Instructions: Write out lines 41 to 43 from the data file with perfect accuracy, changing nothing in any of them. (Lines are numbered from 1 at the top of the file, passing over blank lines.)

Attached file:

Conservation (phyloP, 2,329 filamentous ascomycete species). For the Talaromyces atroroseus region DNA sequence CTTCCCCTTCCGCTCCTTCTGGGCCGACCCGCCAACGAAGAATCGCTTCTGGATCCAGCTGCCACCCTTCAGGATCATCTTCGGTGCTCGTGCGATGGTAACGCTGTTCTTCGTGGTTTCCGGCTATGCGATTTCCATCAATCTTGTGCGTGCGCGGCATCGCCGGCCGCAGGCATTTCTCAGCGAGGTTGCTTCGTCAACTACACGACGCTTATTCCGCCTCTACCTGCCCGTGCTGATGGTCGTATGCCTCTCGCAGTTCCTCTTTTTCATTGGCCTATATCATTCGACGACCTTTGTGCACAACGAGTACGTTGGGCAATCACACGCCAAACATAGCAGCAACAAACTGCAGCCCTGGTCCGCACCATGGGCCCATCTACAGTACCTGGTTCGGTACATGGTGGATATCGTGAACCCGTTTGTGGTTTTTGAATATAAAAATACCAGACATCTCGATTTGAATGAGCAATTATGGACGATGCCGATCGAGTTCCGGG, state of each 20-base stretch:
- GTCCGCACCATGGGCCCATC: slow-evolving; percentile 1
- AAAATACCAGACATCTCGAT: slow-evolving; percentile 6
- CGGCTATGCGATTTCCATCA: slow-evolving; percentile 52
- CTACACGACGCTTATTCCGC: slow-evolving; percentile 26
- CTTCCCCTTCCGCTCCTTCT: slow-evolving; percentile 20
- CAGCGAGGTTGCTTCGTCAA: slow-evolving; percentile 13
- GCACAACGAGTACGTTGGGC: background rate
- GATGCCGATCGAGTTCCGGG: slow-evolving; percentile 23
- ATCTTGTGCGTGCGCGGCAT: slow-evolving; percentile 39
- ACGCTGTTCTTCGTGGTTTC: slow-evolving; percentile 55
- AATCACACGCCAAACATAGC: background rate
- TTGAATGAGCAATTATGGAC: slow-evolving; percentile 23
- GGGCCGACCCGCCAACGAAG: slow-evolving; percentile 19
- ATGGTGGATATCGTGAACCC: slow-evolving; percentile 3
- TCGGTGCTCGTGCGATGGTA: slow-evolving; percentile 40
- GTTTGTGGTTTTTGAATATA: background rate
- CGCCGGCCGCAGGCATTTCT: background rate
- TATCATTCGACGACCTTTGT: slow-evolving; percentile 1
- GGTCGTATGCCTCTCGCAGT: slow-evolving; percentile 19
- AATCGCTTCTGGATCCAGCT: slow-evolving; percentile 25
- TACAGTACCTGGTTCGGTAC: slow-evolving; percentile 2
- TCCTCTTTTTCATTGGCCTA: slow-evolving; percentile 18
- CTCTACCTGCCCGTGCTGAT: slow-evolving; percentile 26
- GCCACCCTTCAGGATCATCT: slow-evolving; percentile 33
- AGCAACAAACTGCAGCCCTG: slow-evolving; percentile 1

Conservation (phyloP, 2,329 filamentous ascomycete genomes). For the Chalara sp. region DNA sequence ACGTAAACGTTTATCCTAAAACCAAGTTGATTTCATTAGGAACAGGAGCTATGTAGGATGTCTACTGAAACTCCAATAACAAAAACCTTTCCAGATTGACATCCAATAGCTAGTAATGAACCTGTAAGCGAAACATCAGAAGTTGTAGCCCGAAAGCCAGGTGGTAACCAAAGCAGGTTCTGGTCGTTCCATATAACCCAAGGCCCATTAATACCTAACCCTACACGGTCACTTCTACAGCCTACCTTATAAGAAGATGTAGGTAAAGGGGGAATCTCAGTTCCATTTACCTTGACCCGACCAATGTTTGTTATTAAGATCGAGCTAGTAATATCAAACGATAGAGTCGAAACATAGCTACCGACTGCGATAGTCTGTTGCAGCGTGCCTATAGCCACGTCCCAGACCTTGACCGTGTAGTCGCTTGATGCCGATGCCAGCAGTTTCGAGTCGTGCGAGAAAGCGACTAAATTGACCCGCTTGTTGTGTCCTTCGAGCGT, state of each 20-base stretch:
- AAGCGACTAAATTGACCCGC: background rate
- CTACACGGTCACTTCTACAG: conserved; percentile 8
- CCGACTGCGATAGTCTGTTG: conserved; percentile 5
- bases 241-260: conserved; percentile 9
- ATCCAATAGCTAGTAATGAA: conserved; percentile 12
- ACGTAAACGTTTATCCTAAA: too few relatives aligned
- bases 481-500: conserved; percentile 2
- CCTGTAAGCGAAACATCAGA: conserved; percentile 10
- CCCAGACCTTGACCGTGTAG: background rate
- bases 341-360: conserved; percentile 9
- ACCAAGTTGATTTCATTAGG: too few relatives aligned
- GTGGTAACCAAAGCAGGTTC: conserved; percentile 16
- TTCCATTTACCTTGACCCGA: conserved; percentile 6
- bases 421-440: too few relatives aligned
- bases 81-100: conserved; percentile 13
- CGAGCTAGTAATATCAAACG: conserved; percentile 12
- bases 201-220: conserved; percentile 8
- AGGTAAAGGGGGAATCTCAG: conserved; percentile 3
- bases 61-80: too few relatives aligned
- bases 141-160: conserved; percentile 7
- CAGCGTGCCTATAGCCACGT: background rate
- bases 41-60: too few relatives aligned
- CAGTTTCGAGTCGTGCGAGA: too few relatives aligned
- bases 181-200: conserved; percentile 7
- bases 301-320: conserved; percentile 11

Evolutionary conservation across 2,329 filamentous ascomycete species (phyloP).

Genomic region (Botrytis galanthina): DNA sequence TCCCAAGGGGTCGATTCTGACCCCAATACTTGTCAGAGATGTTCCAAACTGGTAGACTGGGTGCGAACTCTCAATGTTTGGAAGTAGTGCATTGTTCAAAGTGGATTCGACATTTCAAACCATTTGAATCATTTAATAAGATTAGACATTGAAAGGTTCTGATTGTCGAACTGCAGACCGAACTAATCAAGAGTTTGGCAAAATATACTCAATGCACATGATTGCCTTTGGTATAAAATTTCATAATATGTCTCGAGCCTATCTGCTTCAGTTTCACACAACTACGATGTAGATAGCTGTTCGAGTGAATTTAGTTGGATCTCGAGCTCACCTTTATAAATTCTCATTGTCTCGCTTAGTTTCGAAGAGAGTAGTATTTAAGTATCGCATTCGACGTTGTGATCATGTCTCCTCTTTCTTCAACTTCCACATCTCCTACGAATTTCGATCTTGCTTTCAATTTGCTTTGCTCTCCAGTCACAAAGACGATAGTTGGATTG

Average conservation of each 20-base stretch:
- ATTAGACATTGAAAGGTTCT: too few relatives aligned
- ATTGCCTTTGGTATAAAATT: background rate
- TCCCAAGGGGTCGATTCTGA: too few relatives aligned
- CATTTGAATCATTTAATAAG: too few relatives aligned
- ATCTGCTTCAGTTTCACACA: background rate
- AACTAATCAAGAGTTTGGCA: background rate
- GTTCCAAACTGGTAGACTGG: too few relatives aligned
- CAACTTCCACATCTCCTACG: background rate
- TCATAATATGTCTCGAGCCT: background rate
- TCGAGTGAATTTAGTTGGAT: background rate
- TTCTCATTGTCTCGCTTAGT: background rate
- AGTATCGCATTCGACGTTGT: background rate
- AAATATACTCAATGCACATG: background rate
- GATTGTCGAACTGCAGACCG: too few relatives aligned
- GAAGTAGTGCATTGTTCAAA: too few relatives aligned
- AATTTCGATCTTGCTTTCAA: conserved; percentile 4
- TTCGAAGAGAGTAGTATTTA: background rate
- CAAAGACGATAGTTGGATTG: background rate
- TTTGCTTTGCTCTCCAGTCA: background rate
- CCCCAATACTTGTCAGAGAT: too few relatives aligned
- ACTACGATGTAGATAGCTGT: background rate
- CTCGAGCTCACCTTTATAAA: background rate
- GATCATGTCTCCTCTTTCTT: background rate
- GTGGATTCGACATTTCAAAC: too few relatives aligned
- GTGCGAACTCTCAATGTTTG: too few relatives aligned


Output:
- bases 421-440: too few relatives aligned
- bases 81-100: conserved; percentile 13
- CGAGCTAGTAATATCAAACG: conserved; percentile 12